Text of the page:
A detail of The Last Sleep of Arthur in Avalon by Edward Burne-Jones (1898), a painting showing Morgan (with her sisters) in her initial portrayal and role from Vita Merlini.

"Inspiration for her character likely came from earlier Welsh mythology and literature. Speculation sometimes (beginning with Lucy Allen Paton in 1904[8]) connects Morgan with the Irish shapeshifting and multifaced goddess of strife known as the Morrígan ("great queen").[9] Proponents of this have included Roger Sherman Loomis, who doubted the Muirgen connection.[10][11] She has been more substantially linked with the supernatural mother Modron,[5][12][13] derived from the continental mother goddess figure of Dea Matrona and featured with some frequency in medieval Welsh literature. Modron appears in Welsh Triad 70, in which her children by Urien, Owain and Morfydd, are called the "Three Blessed Womb-Burdens of the Island of Britain,"[14] and a later folktale preserved in the manuscript known as Peniarth 147 records the story behind these conceptions more fully.[15] Arthurian legend's version of Urien is Morgan le Fay's husband in the continental romances, while Owain mab Urien is the historical figure behind their son Ywain."

All of this ties into the undead
curse the wizard-noble Stephen Amber (Etienne d'Amberville) & his equally insane relatives. This same fey madness that infects the family Le Fey & was checked by Sir Lancelot du Lac's royal family in France for centuries. The Chateau d' Amberville is in fact another adventure location that's been taken to the chaotic & rolling unreality of Fairyland. The Chateau d' Amberville is a dimensional way station lost to time & space where events are locked beyond conventional reality. The place has become a prison for the inhabitants of the  Chateau.  Its also an adventure location where PC's from other OSR games such as Lion & Dragon can clash swords with adventurers from  Astonishing Swordsmen & Sorcerers of Hyperborea second edition.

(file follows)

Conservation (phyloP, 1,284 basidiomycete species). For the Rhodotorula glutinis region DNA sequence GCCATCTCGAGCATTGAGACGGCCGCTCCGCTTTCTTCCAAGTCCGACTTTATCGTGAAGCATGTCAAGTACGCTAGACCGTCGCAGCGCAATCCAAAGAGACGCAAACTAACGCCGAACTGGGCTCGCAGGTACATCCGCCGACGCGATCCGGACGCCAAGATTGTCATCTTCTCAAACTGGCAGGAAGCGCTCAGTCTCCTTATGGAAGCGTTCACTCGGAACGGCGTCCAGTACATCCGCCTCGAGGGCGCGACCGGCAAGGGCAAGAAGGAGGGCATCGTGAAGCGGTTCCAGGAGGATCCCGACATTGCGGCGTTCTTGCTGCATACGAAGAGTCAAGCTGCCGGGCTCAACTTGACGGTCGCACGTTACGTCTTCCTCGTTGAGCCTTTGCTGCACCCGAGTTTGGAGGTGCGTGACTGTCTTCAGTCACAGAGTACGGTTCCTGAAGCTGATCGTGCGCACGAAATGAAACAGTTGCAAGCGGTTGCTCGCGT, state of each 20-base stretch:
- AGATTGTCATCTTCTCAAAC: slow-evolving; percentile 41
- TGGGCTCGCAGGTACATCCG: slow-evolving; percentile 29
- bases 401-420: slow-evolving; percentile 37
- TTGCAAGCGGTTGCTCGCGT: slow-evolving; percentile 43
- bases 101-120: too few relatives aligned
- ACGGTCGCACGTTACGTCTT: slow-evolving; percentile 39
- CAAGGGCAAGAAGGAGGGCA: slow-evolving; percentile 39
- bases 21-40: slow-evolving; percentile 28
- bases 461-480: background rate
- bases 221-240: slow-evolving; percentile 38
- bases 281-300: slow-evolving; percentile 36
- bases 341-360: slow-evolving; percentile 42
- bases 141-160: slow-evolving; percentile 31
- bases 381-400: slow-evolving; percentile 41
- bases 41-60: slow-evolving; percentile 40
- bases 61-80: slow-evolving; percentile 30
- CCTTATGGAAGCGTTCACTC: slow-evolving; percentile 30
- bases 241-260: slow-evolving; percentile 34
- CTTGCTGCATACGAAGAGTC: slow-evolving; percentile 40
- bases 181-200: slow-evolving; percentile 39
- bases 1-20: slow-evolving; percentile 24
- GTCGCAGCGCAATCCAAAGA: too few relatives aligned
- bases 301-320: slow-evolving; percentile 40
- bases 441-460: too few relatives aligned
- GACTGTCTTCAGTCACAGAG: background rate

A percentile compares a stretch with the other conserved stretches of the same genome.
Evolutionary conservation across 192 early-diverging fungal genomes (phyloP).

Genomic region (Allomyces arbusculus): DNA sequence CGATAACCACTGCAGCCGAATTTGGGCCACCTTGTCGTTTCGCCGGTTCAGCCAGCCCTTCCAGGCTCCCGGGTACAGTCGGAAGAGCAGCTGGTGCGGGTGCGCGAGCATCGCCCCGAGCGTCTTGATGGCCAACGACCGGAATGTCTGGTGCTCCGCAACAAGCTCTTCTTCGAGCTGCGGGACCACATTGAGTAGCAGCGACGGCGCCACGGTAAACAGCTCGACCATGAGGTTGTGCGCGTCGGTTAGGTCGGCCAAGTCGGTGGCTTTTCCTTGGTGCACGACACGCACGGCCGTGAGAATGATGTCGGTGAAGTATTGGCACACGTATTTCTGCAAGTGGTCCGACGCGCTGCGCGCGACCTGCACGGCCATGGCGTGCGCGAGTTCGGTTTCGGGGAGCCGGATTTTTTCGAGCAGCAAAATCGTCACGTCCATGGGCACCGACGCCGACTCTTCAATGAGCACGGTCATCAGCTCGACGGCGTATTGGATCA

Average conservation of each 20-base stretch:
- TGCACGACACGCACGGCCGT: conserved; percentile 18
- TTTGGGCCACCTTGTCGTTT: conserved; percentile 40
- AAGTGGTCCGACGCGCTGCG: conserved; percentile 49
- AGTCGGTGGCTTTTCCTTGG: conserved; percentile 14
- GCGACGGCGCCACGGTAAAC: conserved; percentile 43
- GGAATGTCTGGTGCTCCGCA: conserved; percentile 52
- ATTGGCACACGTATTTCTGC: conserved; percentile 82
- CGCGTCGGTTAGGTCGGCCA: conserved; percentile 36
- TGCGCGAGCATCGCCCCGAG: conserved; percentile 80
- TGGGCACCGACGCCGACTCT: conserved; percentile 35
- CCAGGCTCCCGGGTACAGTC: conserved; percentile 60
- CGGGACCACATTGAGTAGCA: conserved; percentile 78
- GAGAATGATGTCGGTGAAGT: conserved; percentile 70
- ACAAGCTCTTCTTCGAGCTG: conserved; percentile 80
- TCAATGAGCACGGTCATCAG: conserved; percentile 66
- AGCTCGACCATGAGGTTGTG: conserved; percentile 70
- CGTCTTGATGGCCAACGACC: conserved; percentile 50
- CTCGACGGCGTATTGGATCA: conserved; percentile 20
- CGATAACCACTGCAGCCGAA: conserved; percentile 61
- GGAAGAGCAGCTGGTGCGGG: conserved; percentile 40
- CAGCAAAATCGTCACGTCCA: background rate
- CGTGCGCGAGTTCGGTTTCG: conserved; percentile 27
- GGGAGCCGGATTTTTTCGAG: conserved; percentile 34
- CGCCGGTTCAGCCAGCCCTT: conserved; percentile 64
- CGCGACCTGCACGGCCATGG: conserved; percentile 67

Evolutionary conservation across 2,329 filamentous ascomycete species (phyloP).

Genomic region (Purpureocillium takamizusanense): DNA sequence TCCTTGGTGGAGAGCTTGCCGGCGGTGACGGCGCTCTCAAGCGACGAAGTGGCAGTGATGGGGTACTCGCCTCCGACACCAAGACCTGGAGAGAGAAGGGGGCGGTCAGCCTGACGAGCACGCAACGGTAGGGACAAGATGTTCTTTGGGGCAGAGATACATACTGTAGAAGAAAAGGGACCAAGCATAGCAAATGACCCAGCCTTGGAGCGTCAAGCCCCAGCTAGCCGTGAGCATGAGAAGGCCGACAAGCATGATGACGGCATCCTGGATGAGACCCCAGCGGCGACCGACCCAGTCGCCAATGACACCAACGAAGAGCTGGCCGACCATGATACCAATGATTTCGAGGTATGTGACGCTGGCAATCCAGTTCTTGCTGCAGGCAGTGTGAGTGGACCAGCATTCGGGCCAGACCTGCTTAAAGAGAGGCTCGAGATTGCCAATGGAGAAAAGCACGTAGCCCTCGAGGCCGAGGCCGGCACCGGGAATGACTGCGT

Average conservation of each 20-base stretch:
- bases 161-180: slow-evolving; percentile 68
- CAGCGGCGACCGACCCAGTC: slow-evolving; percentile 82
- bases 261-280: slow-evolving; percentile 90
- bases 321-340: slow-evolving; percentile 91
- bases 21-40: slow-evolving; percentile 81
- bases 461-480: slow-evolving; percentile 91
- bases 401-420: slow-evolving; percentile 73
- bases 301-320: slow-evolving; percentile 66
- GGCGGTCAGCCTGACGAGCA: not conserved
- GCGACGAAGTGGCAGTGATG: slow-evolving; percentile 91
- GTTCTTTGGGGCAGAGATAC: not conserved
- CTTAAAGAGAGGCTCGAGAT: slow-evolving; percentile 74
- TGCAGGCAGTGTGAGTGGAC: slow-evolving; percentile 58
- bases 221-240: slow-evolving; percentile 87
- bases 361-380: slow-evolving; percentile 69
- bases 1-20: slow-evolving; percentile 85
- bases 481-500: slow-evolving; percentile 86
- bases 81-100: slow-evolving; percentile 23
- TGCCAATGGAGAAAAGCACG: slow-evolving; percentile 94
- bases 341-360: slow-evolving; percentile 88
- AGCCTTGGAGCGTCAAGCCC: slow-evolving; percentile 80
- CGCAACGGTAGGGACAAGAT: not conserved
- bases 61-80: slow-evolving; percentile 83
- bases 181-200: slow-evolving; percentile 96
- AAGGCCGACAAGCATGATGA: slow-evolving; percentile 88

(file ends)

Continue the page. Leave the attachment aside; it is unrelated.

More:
The real issue is the various fallen kingdoms that have been lost to Fairyland over the centuries in Europe. Going back all way to the end of the Second Ice Age there have been kingdoms that have been claimed by Fairyland as trophies, chess pieces, or merely lost to the unreality weirdness of the roiling seas of chaos. Many of the kingdoms described in the Arthurian legends are such places.

Gustave Doré's Plate I. "Yniol Shows Prince Geraint His Ruined Castle"  from
Enid, by Lord Alfred Tennyson. London: Edward Moxon & Co., 1868.